• Breadth of services and supplemental benefits is a main factor for those enrolling in Medicare and Medicare Advantage
  • Medicare Advantage plans often require individuals to use health care providers within specified networks, but may provide benefits beyond those with traditional Medicare

Medicare enrollment when you turn 65

When you turn 65, you have until three months after your birth month to enroll in a plan.

If you have an ACA marketplace, workplace or individual health insurance policy, you can keep it until your Medicare coverage begins. Once your Medicare starts, you can cancel your marketplace or private health insurance policy without penalty. Suppose you're continuing to work and receive group health insurance from your employer. In that case, you may be able to delay signing up for Medicare Part B (without penalties) until your employment terminates.

Part A, which covers inpatient care, is usually premium-free. So, you may want to enroll in Part A and keep your other coverage that covers outpatient and physician office visit care.

Discuss with your employer your healthcare coverage, if this situation applies.

Choosing a Medicare plan

It's a good idea to review your coverage annually and see if your plan is meeting your healthcare needs.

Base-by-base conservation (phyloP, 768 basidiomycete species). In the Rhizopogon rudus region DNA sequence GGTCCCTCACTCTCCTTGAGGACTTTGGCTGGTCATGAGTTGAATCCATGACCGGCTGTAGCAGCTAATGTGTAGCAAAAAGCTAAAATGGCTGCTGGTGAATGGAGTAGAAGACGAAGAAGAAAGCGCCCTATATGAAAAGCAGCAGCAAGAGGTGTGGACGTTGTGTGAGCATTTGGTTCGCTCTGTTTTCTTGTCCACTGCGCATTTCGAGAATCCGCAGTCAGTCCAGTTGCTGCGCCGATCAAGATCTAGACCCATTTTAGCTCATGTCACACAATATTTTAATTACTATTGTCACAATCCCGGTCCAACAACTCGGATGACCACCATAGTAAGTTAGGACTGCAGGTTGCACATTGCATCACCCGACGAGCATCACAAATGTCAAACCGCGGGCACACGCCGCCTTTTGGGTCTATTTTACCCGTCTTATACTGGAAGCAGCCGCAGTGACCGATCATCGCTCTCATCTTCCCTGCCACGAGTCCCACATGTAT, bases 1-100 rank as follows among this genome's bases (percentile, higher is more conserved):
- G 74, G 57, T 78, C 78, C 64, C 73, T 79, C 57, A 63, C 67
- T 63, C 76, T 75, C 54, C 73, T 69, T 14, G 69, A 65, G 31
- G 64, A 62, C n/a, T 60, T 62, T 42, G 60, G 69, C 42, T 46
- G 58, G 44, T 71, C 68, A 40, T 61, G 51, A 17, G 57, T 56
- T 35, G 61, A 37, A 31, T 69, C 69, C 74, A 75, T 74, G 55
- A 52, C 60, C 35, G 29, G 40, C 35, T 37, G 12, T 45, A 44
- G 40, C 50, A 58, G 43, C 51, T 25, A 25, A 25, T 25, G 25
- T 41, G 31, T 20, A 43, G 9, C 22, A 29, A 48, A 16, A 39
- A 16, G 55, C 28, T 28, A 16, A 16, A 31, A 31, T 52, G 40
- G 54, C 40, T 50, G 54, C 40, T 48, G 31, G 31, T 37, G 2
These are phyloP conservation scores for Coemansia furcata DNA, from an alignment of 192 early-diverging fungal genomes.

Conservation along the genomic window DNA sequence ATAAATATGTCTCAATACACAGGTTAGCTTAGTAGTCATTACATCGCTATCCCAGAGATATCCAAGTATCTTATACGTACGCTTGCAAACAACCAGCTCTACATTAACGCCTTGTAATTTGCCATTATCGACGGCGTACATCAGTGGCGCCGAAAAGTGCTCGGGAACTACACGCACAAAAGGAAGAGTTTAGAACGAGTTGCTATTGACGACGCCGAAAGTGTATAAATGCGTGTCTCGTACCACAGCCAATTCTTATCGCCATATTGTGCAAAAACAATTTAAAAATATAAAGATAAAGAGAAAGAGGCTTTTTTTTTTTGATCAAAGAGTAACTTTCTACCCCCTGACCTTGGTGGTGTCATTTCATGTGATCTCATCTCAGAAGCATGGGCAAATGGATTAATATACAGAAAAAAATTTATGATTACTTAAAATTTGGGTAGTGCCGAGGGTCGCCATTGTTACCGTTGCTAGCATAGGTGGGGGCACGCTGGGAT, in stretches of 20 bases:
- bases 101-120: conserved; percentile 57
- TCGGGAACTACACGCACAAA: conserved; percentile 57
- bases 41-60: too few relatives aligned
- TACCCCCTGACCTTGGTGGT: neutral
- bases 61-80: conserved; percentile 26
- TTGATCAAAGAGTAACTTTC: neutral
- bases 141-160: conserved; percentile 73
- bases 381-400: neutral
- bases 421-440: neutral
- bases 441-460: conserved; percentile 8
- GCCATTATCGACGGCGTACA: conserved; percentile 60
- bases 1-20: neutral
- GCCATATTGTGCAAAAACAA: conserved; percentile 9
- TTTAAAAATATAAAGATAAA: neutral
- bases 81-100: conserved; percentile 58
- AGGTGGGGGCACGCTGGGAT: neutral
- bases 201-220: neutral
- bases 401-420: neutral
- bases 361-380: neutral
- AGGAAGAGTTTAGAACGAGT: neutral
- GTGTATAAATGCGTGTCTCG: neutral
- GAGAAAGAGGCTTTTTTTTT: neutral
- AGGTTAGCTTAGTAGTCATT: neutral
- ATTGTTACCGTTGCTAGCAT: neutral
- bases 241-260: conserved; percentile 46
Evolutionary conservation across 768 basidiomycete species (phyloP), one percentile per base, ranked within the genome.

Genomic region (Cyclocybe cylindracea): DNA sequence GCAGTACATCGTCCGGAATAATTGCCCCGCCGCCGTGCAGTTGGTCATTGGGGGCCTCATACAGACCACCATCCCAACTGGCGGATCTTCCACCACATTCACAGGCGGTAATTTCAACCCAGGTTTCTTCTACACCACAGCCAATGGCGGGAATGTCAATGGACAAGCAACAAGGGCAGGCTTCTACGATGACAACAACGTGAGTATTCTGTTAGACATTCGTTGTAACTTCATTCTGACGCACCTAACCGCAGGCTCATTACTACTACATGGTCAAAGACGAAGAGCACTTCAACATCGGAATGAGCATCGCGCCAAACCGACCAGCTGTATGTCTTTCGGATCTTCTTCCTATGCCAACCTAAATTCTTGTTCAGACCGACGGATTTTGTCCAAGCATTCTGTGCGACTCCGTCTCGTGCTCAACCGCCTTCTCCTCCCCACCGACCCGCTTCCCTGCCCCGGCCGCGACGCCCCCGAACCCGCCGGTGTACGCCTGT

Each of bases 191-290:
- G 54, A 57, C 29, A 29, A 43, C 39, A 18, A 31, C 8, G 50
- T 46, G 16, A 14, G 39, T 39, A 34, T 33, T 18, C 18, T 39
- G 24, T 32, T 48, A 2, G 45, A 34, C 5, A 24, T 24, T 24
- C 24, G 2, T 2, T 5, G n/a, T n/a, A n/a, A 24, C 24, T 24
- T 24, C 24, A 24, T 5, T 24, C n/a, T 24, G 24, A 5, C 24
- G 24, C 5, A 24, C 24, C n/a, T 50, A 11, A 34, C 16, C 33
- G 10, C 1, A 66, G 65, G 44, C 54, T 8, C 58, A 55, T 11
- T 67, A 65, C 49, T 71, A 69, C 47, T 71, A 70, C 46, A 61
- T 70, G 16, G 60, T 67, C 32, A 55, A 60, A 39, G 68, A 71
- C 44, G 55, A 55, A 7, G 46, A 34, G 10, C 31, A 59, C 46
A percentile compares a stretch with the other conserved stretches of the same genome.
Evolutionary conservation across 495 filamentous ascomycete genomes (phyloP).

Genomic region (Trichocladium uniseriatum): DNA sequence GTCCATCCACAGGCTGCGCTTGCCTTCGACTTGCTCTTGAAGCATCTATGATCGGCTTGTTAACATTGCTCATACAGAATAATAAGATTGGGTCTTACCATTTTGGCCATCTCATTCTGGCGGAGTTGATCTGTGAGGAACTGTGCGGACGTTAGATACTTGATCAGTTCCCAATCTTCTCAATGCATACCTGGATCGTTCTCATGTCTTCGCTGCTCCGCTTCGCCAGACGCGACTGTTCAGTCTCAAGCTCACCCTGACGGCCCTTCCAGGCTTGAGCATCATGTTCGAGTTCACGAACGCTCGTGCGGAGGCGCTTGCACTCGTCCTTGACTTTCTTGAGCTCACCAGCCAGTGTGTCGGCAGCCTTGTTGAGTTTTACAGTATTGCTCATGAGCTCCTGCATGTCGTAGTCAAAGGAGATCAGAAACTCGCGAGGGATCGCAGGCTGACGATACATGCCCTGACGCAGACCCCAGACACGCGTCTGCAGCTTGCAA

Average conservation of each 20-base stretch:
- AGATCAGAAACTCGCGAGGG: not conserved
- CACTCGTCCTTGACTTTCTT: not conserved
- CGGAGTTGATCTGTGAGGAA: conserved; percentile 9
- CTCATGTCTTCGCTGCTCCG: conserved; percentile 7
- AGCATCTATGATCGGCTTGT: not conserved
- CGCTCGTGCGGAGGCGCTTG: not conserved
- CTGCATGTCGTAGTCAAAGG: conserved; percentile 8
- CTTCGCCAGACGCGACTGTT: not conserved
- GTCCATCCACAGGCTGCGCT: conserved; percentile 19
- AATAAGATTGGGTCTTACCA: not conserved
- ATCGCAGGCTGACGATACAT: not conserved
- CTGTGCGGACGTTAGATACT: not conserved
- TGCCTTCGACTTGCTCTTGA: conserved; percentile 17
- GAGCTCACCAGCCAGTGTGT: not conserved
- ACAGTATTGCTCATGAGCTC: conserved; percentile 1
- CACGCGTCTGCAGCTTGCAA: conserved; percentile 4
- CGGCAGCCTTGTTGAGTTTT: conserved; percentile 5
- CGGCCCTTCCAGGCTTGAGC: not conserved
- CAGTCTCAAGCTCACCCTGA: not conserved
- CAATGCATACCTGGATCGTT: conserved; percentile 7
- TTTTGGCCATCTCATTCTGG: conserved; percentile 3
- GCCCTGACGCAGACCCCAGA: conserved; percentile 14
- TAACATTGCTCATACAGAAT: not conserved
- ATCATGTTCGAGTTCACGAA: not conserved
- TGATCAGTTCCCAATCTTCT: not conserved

You should receive an "Annual Notice of Change" from your plans before open enrollment begins. Review the information to understand Medicare coverage and costs for next year.

Among the questions to ask:

  • Does the prescription drug plan cover your medications? What are the coverage rules for drugs? 
  • Are your doctors and hospital in the health plan's network? Do you need to get referrals to see specialists?
  • How much will you pay in premiums and out-of-pocket health care costs, such as deductibles, copayments and coinsurance?
  • What is the plan's quality rating?
  • Will you have coverage when you're out of state or the country?
  • Do you have access to other coverage, such as group health through a current or former employer? How will Medicare work with that insurance?

What's most important when comparing plans? recently surveyed 505 people with Medicare about that question. Here's what those with Original Medicare and Medicare Advantage chose as most important:

Original Medicare